For decades the Chinese mined a phosphorus-rich layer of rock that winds through the hillsides of Guizhou Province and used it to make fertilizer for rice paddies. Then, in the 1980s, several geologists noticed fossils embedded in that layer, which they called the Doushantuo Formation. Viewed under a microscope, the fossils were exquisite—spherical and segmented on their surface, like a blackberry. Most people believed they were ancient algae.
Entranced by the forms, a paleontology student named Shuhai Xiao brought several hundred pounds of the rock to Harvard while working on his Ph.D. there in the 1990s. He noticed that the fossils, though all the same size, consisted of different numbers of cells: one, two, four, eight, and so on, up to around 1,000, roughly doubling with each increase. Xiao knew that it was unusual for a mature organism to stay the same size while undergoing successive rounds of cell division. Animal embryos, however, do so regularly. Xiao compared the fossils with modern embryos and concluded that he was looking not at algae but at something far more breathtaking: embryos of some of the first animals on Earth.
Xiao’s discovery illuminated a long-standing mystery. All major groups of animals—an entire kingdom of multicellular life that today includes insects, worms, shellfish, starfish, sea anemones, coral, jellyfish, and vertebrates like us—bloomed suddenly in the fossil record during an evolutionary extravaganza known as the Cambrian explosion, which occurred 530 million years ago. But genetic studies of modern animals had suggested that all of these creatures evolved from a single-celled ancestor that lived at least 100 million years before that, leaving a huge gap between the estimated origin of animals and the appearance of the earliest known animal fossils. Xiao’s embryos helped fill that gap.
One Mystery Leads to Another
The fossils also raised new questions. Why had adult specimens of the creatures never been discovered? And was it valid to compare decayed, fossilized tissue with living embryos? Philip Donoghue, a colleague of Xiao’s at the University of Bristol in England, worried that the comparison might be misleading, since decay can affect the structure of organic remains. In 2005 he decided to find out whether modern embryos decay into something resembling what Xiao had found. He took brine shrimp embryos, asphyxiated them, and watched for 18 months as they broke down in tubes of seawater. The results looked exactly like the Doushantuo fossils. “That told us the animal embryo hypothesis was a good one,” Donoghue says.
But the fossils’ identity was not settled yet. A few years later, in 2011, Donoghue’s postdoc John Cunningham inadvertently raised new questions about them. One day Cunningham subjected a Doushantuo fossil to X-ray tomography ?(a 3-D scan) and obtained a beautiful image of its interior. This particular fossil was slightly different from most of the others, peanut-shaped instead of spherical. People had seen such oddly shaped fossils before and assumed they were embryos that been crushed before fossilizing. But Cunningham was stunned by what the X-ray revealed. On its inside the fossil wasn’t crushed at all. It was magnificently preserved, just like Xiao’s embryos—but instead of fewer than 1,000 cells, it contained half a million. In one stroke, this peanut-shaped fossil overturned Donoghue’s thinking. Despite the encouraging brine shrimp studies, he conjectured, the Doushantuo fossils weren’t embryos after all.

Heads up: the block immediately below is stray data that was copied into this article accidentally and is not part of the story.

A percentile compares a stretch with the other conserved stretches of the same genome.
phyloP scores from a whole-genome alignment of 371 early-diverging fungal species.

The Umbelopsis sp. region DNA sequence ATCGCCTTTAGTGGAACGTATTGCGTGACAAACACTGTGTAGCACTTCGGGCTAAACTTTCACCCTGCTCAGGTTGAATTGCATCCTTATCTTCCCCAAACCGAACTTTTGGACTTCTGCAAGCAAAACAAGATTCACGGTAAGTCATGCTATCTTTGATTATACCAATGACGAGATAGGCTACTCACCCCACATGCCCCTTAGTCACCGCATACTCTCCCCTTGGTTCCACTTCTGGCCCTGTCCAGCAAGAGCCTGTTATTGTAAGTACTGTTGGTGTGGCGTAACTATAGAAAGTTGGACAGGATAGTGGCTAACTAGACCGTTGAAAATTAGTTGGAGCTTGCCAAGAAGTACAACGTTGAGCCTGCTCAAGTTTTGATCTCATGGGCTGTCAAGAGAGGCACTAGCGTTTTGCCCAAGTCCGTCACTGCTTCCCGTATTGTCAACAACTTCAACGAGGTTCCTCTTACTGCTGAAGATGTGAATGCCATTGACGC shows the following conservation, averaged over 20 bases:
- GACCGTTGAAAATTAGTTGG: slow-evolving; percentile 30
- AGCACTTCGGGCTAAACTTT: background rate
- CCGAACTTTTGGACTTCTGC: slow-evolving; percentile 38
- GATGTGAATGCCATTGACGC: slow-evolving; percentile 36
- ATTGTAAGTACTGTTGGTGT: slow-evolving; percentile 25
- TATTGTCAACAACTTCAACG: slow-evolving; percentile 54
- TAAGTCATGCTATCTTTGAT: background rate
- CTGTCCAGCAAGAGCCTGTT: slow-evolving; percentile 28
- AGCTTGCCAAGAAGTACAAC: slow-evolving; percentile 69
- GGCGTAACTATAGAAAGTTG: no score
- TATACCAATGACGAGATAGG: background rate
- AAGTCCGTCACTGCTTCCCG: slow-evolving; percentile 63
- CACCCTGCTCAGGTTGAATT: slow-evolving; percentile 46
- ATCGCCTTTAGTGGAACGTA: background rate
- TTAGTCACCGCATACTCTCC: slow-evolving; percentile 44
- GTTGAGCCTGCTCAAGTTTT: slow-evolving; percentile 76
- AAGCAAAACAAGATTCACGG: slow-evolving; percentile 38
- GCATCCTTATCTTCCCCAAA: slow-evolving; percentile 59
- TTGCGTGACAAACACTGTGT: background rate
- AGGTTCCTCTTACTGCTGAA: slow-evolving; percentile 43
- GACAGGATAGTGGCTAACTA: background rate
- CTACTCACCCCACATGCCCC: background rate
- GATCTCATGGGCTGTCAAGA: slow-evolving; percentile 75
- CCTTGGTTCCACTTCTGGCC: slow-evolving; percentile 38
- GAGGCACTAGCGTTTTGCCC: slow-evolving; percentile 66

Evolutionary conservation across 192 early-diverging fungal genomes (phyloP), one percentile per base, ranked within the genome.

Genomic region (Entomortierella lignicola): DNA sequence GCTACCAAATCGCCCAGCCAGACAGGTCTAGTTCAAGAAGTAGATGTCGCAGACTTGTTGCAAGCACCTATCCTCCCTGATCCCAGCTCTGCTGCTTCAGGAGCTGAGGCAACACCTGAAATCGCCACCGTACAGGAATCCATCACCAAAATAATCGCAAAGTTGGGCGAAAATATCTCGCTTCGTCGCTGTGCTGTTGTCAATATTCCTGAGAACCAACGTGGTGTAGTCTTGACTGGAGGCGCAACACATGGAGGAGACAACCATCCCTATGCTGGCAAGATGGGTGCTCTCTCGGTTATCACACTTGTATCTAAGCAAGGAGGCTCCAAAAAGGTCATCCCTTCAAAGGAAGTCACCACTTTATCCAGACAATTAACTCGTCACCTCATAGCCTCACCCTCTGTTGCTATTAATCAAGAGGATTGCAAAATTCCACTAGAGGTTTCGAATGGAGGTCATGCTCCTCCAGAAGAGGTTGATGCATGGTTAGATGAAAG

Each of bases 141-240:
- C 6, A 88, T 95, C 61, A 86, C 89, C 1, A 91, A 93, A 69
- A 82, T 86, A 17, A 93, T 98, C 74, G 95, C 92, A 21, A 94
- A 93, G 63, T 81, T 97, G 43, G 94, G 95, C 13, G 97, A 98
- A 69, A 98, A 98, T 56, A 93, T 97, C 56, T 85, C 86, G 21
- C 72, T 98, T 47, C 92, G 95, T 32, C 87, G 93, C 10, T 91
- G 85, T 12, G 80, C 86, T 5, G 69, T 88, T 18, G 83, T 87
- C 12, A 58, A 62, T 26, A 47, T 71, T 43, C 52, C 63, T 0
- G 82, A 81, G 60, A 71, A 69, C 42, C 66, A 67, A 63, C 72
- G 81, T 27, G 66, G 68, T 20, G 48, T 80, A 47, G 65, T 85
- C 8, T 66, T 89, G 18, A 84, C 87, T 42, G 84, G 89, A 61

In an embryo, Donoghue explains, you’d expect tissues, even organs, to develop by the time you have that many cells.” But the numerous cells in the peanut-shaped fossil were not differentiated into organs; they all looked alike. Donoghue now believes the fossils represent a more primitive ancestor of animals. To him they resemble spore sacs formed by modern single-celled organisms called mesomycetozoeans, which sit between animals and fungi on the tree of life. Mesomycetozoeans reproduce by multiplying inside a sac that eventually ruptures, releasing thousands of individuals. If the Doushantuo fossils are more like spore sacs than like animal embryos, that would explain why no adult animal fossils have turned up.
Did a Sac of Spores Launch the Animal Kingdom
Xiao, now at Virginia Tech, stands by his original interpretation. He still believes the spheres he studied in 1993 are the embryos of early animals and argues that the peanut-shaped fossils represent a different, unrelated organism. There may be some truth to both men’s viewpoints: The first animals may well have looked more like a sac of mesomycetozoeans than like any modern multicellular creature.
Regardless of how the Doushantuo fossils end up being classified, Donoghue’s observation about their similarity to mesomycetozoeans may tell a lot about ancient animal evolution. The genomes of several mesomycetozoeans have been sequenced, with surprising results. These single-celled organisms possess genes once thought to be a unique evolutionary invention of animals. Some of the genes control receptors called integrins, which help cells attach to and communicate with one another, allowing formation of specialized organs and complex body plans. Iñaki Ruiz-Trillo, a biologist at the Institute for Biological Evolution in Barcelona, believes that in these simpler organisms, integrin genes may contribute to the formation of spore sacs.
What is emerging from this work is a fascinating possible scenario for the humble beginnings of the mighty animal kingdom: A few thousand spore cells in the ocean, poised to scatter like dandelion seeds, may have decided to stick together and continue their experiment in group living for a little while longer. If so, insects, starfish, and even humans may owe their existence to a dust-size spore sac that wouldn’t explode.
Douglas Fox is a freelance science writer based in California. His work is featured in The Best American Science Writing 2012.